“You’re fucking kidding me,” said Dustin.
“I’m not kidding,” said Providence. “I’m studying to be an Engineer. The math says—”
“Let’s go,” said Daisy. She pointed at a stubby van. “That one.”
“Locked,” said Alexander, trying the door.
“I can, uh,” said Providence. She wasn’t sure if it was okay to do a bad thing, just this once.
“Kid?” said Dustin. “If you’re going to say, ‘I can break in,’ but are worried about legal consequences, let me assure you the total fucks given from us is zero.”
Providence nodded and pulled out her multitool. She began to work on the van’s door locks.
There was a crump-clank from down the street. Providence turned to look, a shower of rubble cascading out from where a small pod had impacted. As the stones bounced to a standstill, the still-hot pod door popped open, revealing a humanoid in metal armor. It leapt from the pod, but not before one of Dustin’s rockets hit. Fire billowed across the street, pieces of metal falling to the ground.
The humanoid was hit in the blast but not destroyed, the top half of it tumbling across the road. It scrabbled toward their group. The Marines opened up on it, blaster fire raking the street, and Providence hunkered down, screaming. She covered her head with her arms, trying to be small.
Daisy was at her side. “Get the van open. Get it open, or we’re dead.”
A shriek followed Daisy’s words. Providence saw Alexander on his back. The humanoid, glowing with heat, had scuttled onto him with lightning speed. Alexander’s flesh smoked. One of the humanoid’s arms pulled back, a long blade at the end, and it stabbed the Marine through the head. A moment later, both Alexander and the humanoid were destroyed as a rocket hit their location.
Providence expected someone to shout at Dustin, but no one did. The angry man stared at his launcher like he couldn’t believe what happened. Daisy crouched next to Providence again, holding Providence’s chin in her hand. “Providence, we’ve got to go. Can you get this open?”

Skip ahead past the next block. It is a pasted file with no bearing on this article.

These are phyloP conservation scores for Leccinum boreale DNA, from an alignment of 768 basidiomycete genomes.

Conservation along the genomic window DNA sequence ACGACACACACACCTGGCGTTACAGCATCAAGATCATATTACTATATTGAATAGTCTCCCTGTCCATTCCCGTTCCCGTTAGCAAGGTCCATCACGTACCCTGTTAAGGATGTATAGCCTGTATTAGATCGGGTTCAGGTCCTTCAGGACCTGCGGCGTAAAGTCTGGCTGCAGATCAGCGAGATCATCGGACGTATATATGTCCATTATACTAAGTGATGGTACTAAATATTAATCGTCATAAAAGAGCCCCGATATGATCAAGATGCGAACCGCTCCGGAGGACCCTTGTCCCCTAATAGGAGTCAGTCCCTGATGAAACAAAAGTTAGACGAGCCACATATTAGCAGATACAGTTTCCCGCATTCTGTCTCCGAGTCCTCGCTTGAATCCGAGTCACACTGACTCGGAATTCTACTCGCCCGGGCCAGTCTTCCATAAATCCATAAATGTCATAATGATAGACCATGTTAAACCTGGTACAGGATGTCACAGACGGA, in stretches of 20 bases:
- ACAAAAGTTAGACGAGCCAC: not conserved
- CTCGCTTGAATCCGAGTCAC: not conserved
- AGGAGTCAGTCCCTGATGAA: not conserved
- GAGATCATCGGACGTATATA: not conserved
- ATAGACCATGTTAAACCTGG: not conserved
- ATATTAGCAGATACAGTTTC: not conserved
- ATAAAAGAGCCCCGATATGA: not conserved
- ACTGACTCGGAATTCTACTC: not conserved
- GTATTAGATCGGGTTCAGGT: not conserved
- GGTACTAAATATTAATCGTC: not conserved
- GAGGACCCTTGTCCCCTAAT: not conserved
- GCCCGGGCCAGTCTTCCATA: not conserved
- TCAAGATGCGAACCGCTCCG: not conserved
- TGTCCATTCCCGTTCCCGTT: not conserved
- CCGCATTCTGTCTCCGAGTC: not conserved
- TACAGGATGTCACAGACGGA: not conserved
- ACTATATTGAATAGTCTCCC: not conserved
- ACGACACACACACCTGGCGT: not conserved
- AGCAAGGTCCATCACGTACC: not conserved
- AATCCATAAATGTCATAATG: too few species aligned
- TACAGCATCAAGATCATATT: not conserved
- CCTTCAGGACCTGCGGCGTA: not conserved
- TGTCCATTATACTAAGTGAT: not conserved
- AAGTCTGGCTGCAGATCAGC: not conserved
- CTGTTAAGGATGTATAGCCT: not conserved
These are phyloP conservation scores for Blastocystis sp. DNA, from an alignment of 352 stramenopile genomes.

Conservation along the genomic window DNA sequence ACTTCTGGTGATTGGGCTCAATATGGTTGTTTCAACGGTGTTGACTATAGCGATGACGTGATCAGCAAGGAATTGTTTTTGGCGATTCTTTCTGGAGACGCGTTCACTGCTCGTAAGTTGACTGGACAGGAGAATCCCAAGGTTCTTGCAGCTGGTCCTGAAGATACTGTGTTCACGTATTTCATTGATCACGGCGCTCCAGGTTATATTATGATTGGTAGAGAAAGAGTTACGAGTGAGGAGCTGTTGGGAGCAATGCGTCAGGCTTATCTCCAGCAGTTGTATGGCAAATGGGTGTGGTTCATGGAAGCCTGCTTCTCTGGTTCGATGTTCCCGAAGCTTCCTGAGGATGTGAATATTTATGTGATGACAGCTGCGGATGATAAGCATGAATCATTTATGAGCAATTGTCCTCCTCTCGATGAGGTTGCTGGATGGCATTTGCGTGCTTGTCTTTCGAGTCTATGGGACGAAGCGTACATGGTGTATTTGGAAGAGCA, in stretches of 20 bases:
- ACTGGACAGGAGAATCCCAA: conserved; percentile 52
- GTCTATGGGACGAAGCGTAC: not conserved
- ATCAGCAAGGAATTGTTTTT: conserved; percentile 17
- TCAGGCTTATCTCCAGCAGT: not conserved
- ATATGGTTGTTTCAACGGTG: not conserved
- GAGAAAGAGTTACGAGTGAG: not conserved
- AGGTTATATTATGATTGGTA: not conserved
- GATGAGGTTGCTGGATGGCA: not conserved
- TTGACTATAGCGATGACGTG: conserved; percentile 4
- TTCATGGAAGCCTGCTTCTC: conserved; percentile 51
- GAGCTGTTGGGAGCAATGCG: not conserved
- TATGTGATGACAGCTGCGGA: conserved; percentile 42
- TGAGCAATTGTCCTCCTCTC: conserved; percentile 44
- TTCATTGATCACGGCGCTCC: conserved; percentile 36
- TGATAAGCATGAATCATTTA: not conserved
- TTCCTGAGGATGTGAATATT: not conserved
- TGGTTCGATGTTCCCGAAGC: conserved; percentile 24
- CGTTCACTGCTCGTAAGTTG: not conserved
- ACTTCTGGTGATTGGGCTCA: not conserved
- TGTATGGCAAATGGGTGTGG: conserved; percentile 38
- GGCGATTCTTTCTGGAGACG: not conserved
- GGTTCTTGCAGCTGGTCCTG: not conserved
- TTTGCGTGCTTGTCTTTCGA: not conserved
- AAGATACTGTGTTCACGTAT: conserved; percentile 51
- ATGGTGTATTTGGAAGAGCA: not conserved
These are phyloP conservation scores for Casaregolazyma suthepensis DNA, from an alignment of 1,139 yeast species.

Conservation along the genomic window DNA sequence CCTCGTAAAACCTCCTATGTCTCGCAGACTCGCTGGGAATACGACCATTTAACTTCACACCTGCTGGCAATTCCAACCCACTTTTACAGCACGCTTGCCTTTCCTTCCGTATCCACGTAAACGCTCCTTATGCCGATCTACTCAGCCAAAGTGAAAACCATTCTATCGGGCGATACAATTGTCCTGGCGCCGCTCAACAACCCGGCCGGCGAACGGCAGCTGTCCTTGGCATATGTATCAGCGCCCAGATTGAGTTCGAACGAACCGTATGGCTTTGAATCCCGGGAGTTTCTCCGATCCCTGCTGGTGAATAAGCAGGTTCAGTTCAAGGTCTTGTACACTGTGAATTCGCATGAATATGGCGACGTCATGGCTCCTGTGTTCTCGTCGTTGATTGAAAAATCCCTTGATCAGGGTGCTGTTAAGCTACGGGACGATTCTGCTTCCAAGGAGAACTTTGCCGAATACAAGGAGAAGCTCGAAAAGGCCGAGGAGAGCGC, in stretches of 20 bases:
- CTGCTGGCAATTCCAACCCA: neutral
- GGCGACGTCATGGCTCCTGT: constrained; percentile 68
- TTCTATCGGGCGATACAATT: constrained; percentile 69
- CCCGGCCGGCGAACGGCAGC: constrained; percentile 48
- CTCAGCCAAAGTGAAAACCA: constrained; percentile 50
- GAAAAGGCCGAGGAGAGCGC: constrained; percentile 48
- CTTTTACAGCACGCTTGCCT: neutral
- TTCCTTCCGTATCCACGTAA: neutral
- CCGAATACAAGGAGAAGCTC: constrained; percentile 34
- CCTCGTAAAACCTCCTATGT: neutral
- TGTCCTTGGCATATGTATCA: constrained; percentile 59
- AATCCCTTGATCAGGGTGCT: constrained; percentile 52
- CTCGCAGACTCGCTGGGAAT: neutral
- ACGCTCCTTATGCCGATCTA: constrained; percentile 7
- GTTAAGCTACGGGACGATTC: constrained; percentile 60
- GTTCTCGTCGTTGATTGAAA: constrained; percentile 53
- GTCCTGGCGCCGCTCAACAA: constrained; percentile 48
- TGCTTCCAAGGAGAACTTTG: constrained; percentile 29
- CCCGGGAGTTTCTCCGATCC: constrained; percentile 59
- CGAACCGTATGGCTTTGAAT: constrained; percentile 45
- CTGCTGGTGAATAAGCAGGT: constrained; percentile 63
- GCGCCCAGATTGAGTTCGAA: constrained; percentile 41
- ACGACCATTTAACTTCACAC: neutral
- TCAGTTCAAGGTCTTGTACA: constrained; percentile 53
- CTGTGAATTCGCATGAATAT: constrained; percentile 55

Nodding, Providence turned back to the door. With a chime, the van opened. “Inside,” said Gabby. She slung herself behind the driver’s controls, nodding at Providence to join her up front. Dustin held the back open while Daisy climbed in. Providence was sure they were about to go as Alan gave a last look around the street. A manhole cover beside him popped up, grasping Ezeroc claws reaching up. He gave a yell, firing into the hole with his weapon, before being dragged down. The Marine was still fighting, then looked right at them. His eyes seemed to say not like this.
“Jacobi!” shouted Gabby.
“No shot,” said Dustin.
“Fuckit,” said Gabby, pushing the van’s throttles to their stop. The electric motor accelerated like a blender, driving over the top of Alan and his Ezeroc, and with a crunch and a spray of red on the windscreen, another Marine was gone. Just like that, a gentle man who should have been selling cats or goldfish was taken away.
“And then there were three,” said Dustin. Providence thought he looked like he wanted to be sick, but didn’t because he wanted to hit things more.
“Four,” she said.